On Thursday September 22nd @ 7pm CST (8pm EST), NashvilleSymphony.org will be streaming the world premiere of Béla Fleck’s Concerto for Banjo and Orchestra — the first major work of its kind composed for the instrument. The concerto will be performed September 22 – 24th at Schermerhorn Symphony Center.
With Béla on his vintage 1937 mahogany Gibson Mastertone banjo backed by the Nashville Symphony, the Concerto marks a significant new departure for Fleck, who calls the piece "a liberating experience for my efforts as a composer and hopefully for the banjo as well." Commissioned by the Nashville Symphony, Concerto for Banjo and Orchestra will be the centerpiece of the orchestra’s opening concerts in the 2011/12 SunTrust Classical Series.
Given the names Béla (for Bartók), Anton (for Webern) and Leoš (for Janáčék), Fleck seems to have been destined to play classical music. Having launched a prolific and wildly successful career as a genre-melding instrumentalist, first with the New Grass Revival and later with the Flecktones, he made the classical connection with his 2001 solo album Perpetual Motion. Released on Sony Classical, the recording went on to win a pair of GRAMMYs, including Best Classical Crossover Album. Fleck has won a total of 14 GRAMMYs, and, with 30 nominations, he has been nominated in more different categories than anyone in GRAMMY history.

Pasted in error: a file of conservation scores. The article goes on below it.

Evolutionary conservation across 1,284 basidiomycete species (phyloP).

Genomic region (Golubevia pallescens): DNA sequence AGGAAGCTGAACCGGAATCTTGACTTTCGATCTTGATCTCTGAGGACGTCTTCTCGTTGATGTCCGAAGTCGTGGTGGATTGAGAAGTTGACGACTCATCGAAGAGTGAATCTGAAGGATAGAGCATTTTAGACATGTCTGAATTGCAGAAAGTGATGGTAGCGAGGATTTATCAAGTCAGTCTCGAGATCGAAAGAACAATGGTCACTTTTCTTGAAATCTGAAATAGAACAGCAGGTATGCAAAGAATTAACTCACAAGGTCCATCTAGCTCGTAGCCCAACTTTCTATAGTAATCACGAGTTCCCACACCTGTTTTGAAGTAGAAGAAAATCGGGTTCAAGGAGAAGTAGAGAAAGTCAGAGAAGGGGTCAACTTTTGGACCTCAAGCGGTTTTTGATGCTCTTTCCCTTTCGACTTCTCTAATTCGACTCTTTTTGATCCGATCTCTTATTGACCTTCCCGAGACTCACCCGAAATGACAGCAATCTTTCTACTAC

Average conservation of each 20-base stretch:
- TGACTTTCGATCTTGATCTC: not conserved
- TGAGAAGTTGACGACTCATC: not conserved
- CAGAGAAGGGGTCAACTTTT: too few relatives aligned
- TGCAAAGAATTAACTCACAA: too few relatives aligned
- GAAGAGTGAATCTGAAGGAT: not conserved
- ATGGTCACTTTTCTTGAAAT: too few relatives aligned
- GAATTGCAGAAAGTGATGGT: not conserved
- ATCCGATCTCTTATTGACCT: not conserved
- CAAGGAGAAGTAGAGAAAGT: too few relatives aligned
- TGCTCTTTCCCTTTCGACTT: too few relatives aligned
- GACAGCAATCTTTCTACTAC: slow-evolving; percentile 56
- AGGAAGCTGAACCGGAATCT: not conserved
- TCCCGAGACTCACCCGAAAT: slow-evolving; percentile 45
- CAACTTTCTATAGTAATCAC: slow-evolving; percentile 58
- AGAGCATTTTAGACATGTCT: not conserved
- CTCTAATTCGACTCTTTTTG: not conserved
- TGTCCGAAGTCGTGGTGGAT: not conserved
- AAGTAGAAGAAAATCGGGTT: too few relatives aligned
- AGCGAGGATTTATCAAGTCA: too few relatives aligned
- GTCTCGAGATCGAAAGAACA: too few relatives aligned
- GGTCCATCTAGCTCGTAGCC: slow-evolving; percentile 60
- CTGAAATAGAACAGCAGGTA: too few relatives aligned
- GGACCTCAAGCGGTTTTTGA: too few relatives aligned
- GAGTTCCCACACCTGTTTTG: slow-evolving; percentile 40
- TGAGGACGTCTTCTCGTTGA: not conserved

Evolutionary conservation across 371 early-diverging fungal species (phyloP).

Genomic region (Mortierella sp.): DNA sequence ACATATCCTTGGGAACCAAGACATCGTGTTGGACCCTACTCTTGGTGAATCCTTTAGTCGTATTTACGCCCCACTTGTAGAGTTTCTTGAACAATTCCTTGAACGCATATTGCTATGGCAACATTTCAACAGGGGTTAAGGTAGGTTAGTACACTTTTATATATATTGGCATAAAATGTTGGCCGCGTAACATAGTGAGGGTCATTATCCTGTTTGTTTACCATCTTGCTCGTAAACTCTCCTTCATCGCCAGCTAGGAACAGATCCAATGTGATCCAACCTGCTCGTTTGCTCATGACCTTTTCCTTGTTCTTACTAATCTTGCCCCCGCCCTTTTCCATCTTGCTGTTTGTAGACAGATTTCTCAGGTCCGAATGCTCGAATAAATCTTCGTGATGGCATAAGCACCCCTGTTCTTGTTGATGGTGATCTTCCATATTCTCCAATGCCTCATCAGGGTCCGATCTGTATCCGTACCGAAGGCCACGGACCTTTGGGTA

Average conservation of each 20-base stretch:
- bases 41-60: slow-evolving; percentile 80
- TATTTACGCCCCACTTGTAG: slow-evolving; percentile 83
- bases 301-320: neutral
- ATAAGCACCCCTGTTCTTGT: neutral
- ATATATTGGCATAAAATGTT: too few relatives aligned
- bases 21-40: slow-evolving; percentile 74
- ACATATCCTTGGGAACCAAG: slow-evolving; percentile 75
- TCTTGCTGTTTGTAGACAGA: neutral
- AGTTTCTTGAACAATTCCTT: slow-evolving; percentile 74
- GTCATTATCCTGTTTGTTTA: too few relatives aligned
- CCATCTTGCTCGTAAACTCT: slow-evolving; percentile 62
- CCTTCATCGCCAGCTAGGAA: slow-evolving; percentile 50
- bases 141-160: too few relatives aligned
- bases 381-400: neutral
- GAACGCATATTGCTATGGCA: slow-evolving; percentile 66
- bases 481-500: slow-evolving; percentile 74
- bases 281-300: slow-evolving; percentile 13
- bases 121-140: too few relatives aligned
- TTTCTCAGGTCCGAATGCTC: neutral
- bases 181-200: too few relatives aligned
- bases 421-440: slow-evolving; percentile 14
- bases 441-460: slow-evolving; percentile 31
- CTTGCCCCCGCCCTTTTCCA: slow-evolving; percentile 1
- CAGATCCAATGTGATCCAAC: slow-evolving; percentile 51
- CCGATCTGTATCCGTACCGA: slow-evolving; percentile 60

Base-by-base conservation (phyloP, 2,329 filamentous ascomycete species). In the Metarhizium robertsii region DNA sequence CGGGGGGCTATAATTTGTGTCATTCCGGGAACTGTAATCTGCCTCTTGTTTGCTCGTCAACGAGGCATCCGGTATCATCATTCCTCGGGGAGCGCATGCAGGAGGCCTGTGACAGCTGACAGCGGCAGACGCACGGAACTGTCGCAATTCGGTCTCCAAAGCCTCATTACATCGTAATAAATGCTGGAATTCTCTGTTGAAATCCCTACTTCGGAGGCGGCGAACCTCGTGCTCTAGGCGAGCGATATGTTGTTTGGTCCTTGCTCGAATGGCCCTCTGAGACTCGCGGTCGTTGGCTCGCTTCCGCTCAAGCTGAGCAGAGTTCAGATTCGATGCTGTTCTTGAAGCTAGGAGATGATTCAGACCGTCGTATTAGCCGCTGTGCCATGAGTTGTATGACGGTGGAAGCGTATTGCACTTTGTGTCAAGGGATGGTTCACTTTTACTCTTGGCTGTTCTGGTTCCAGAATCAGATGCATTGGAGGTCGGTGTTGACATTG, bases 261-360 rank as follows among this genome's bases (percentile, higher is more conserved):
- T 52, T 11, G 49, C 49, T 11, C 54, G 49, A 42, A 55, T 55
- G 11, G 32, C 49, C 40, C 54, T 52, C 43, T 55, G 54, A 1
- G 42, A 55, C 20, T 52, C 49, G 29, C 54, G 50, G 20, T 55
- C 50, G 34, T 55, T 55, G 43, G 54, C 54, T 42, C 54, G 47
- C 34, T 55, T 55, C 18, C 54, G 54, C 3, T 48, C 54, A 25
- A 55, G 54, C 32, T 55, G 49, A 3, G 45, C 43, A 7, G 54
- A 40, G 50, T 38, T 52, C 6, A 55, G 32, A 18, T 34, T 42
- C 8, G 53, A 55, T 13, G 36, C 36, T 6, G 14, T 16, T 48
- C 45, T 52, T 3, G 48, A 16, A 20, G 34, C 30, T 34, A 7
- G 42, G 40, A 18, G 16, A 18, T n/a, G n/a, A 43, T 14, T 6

Fleck dedicates his new Concerto to pioneering banjoist Earl Scruggs, who first inspired him to take up the instrument. The composer says that the piece reflects the dual influences of classical music and bluegrass. “You can hear an evolution in my own writing of the piece as it goes on,” he observes, noting that he wanted to “explore the new possibilities of the banjo as a member or the orchestra, while respecting its roots in bluegrass and jazz.”
Concerto for Banjo and Orchestra is perfectly matched at the Nashville Symphony concerts with Aaron Copland’s famous Appalachian Spring, which celebrates the American spirit with music of breathtaking beauty and directness. Concluding the performance is Tchaikovsky’s larger-than-life Fourth Symphony, the Russian composer’s favorite piece, which sweeps the audience with an emotional palette that ranges from melancholy to exuberance. The Thursday, September 22, performance will be webcast live via the Nashville Symphony’s website.
For more information about the concert or to purchase tickets, please call 615.687.6400 or visit NashvilleSymphony.org.